US Ignite Smart Gigabit Cities

US Ignite announced in June 2016 the creation of a national network of Smart Gigabit Communities. Each of the fifteen communities in the network—including Urbana-Champaign—has made a significant commitment toward levering next-generation smart city and internet technologies to keep pace with the world’s rapidly changing technology and economy.  Funded by the National Science Foundation and private sector partners, this three-year award will bring together researchers, community leaders, governments, entrepreneurs and others in each of the chosen testbed communities to develop two gigabit applications or gigabit public services that provide advanced technology solutions to issues faced by that community. Participating cities also agree to share those applications with the other Smart Gigabit Communities. Gigabit applications take advantage of the 100x increase in Internet power that comes from deploying gigabit Internet access to homes, small businesses, healthcare facilities, schools, libraries, and museums.

Illini Gadget Garage

Funded by the UI Student Sustainability Committee, the Gadget Garage is a collaborative electronics repair center for University of Illinois student and staff owned devices.  A collaboration among the Sustainability Electronics Initiative, the UI School of Art and Design, and the ISchool, Gadget Garage’s goals are to a) extend the useful life of products; b) provide experiential learning for students through associated classes, volunteering, and participation in the iFixit Technical Writing Project; and c) to empower people to see do-it-yourself repair as a viable option for addressing minor damage and performance issues.  

Digital Innovation Leadership Program (DILP)

The Digital Innovation Leadership Program (DILP) is a two-year grant provided through the University of Illinois Office of the Provost and Illinois Extension and Outreach Initiative. The main goal of DILP is to engage the state of Illinois through local communities and partnerships to expand the potential for entrepreneurship, innovation, economic development, digital inclusion, and social development. To achieve these goals, DILP focuses on: 1) Provide hands on training in digital manufacturing, digital media production, and data analytics; 2) Deliver training to communities in Illinois through partnerships with Extension; and 3) Provide resources to build capacity for communities to sustain digital literacy initiatives.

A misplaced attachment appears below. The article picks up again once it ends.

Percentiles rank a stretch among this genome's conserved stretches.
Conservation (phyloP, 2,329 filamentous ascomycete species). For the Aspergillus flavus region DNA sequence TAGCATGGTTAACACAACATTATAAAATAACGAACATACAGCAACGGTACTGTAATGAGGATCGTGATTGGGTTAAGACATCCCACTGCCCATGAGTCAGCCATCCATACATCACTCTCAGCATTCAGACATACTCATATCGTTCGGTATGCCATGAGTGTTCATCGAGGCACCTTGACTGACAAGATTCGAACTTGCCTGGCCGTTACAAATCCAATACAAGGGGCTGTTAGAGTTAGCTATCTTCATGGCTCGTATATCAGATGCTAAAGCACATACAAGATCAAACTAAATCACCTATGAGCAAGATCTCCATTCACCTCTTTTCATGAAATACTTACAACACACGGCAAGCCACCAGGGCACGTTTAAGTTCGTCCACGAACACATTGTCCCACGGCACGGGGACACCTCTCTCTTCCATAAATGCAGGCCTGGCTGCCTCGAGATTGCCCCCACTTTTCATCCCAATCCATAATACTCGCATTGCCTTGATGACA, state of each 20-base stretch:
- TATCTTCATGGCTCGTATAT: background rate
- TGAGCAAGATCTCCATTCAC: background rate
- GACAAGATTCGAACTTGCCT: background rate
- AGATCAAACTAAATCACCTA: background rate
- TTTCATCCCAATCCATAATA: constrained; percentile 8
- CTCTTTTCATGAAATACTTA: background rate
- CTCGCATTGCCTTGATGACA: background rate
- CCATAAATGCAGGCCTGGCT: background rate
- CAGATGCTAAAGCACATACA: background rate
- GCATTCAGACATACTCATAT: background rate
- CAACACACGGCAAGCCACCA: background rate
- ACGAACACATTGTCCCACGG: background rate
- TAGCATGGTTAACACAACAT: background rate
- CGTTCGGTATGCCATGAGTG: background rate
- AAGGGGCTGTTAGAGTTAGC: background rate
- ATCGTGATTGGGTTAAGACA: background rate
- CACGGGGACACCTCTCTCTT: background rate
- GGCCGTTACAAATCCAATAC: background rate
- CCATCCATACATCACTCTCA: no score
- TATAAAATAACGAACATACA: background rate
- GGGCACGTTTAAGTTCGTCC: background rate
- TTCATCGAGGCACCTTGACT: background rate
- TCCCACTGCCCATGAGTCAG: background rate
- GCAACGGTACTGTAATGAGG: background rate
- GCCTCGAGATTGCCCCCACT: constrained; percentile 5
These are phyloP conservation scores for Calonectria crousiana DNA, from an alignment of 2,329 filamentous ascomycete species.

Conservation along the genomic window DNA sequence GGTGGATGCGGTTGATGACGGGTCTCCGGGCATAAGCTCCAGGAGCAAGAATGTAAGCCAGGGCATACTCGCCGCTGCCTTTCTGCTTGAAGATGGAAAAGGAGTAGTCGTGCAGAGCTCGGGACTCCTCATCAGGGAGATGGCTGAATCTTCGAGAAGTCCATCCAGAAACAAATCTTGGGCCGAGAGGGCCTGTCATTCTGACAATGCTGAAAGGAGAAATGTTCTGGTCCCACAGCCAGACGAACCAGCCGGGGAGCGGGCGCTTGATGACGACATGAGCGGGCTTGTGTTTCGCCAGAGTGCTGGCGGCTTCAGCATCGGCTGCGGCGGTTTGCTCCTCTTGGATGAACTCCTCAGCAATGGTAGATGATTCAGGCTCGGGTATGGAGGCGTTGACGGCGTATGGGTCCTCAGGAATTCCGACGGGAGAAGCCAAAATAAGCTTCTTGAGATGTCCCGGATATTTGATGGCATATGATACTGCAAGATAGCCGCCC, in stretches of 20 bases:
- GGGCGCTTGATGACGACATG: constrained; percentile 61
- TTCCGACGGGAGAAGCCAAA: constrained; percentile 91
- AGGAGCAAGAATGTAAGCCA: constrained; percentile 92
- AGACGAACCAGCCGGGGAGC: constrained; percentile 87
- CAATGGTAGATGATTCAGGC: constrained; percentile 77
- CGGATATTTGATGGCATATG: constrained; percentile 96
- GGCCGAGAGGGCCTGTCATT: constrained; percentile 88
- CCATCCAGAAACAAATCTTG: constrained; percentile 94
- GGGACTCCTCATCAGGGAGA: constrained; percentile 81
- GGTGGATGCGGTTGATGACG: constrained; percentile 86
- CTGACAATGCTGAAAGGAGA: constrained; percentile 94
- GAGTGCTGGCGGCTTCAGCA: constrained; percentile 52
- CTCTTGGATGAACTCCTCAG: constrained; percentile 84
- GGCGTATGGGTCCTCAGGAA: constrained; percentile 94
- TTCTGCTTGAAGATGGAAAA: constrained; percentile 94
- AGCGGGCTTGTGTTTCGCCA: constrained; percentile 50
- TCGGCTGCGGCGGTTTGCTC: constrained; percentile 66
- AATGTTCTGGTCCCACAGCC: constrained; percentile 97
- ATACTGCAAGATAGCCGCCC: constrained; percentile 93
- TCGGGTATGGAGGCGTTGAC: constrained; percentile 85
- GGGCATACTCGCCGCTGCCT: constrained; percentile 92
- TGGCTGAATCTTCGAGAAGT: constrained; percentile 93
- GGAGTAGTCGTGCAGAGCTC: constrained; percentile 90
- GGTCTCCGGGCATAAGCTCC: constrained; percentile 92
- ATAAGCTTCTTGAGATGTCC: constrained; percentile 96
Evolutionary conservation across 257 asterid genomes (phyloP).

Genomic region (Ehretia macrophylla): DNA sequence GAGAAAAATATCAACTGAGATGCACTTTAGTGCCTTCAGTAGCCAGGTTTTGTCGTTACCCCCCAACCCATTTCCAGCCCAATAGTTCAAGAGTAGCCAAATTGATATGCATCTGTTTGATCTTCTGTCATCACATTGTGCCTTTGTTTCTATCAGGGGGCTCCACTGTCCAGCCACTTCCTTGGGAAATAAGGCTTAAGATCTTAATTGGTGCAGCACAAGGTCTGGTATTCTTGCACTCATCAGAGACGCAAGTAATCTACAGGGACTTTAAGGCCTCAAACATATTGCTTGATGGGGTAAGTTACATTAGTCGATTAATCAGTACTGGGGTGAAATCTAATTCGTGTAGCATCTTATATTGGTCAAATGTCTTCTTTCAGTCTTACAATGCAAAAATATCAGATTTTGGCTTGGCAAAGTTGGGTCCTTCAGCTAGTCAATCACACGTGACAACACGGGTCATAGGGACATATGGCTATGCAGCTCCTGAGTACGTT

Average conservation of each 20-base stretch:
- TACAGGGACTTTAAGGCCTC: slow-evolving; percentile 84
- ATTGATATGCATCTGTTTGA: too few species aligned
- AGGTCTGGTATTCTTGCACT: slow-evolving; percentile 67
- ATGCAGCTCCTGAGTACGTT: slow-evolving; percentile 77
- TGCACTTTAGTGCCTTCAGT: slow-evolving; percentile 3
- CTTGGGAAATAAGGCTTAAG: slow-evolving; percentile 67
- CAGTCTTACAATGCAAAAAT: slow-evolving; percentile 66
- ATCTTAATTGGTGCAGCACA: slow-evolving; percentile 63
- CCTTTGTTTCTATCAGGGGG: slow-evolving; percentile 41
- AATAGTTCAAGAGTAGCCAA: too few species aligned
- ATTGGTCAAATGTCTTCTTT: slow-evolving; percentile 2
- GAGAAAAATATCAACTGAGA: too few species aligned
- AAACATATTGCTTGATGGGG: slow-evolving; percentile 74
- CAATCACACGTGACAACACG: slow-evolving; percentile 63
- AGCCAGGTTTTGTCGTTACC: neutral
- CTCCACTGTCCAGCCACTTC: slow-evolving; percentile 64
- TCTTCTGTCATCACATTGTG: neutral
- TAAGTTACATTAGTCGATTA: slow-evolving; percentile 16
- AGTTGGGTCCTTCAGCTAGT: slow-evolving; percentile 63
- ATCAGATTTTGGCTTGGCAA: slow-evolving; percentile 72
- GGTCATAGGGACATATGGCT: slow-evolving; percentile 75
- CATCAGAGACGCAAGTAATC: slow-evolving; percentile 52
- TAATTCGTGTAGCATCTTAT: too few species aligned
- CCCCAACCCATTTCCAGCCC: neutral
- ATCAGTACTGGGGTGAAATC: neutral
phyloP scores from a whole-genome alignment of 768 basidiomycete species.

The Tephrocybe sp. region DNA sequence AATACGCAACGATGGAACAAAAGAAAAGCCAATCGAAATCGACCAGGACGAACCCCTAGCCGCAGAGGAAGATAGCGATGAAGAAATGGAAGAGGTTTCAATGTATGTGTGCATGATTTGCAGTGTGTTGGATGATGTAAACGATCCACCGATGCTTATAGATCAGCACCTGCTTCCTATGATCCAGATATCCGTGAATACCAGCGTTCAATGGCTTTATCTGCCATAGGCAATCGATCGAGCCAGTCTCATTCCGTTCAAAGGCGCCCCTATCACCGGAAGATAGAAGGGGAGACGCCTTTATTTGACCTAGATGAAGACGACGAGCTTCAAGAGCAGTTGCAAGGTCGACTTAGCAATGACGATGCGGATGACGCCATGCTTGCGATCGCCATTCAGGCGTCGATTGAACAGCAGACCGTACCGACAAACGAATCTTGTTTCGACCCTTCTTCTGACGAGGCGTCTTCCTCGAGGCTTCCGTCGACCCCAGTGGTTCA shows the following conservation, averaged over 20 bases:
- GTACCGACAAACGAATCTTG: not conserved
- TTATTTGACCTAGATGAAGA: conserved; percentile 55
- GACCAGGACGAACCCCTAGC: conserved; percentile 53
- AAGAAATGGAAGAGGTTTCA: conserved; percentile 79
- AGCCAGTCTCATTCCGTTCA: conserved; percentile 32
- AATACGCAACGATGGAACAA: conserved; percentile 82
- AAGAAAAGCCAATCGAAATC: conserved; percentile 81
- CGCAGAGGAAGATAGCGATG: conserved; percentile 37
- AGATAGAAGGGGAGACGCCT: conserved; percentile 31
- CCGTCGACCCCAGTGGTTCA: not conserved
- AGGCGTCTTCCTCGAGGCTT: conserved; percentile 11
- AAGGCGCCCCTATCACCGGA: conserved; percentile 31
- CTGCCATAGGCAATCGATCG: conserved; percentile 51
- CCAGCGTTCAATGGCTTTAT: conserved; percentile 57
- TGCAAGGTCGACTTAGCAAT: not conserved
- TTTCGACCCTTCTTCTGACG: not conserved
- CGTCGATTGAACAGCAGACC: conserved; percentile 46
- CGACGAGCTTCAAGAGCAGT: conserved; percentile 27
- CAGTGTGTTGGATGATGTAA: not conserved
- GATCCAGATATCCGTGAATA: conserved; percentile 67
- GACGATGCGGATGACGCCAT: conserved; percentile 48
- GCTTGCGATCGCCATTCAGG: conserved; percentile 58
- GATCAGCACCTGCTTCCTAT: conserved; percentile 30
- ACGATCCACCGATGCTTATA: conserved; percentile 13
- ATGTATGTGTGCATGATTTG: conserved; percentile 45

Stephen Willats and the Performance of Information Flows

In the 1970s, artist Stephen Willats explored participation and interaction within an art context. He created the means to collect, sort, code, process, and use data to foster exchanges, essentially performing information flows using computers to help examine social systems. His Edinburgh Social Model Construction Project (1973) and Meta Filter (1973-75) enacted exchanges of information among groups, instantiating Willats’s cybernetic way of thinking. CDI Project Coordinator Sharon Irish is currently writing a book on Willats’ work, and delivered two talks during an April 2016 visit to the UK.  

Urbana-Champaign Big Broadband (UC2B)

UC2B started as a grant supported through the National Telecommunications and Information Administration, called the Broadband Technologies Opportunity Program (BTOP).  During the grant period (2010-2012) UC2B was a collaboration between the University of Illinois and the cities of Urbana and Champaign in order to provide broadband to local community anchor institutions and underserved and unserved households. Since the conclusion of the grant, UC2B became a not-for-profit agency that supports the development of a fiber-optic broadband network in the Urbana-Champaign area. Our gigabit fiber-optic network is built on the most state-of-the-art communication technology infrastructure on the planet.

Digital Literacy for All Learners

Funded by the Illinois Department of Commerce and Economic Opportunity, the Digital Literacy for All Learners project serves to foster digital literacy skills and computational thinking for all learners, with special focus on families from low socio-economic status households. National initiatives have raised awareness of the importance of developing innovative approaches to digital literacy and computational thinking, especially within elementary and middle schools. Success is further advanced when parents, caregivers, and neighbors are also able to collaborate in education.

Mapping Information Access 

Mapping Information Access is a collaborative academic research project to study and understand the landscape of information access and availability in public schools and libraries in the United States. CDI Faculty Affiliate Dr. Emily Knox is one of the principal investigators.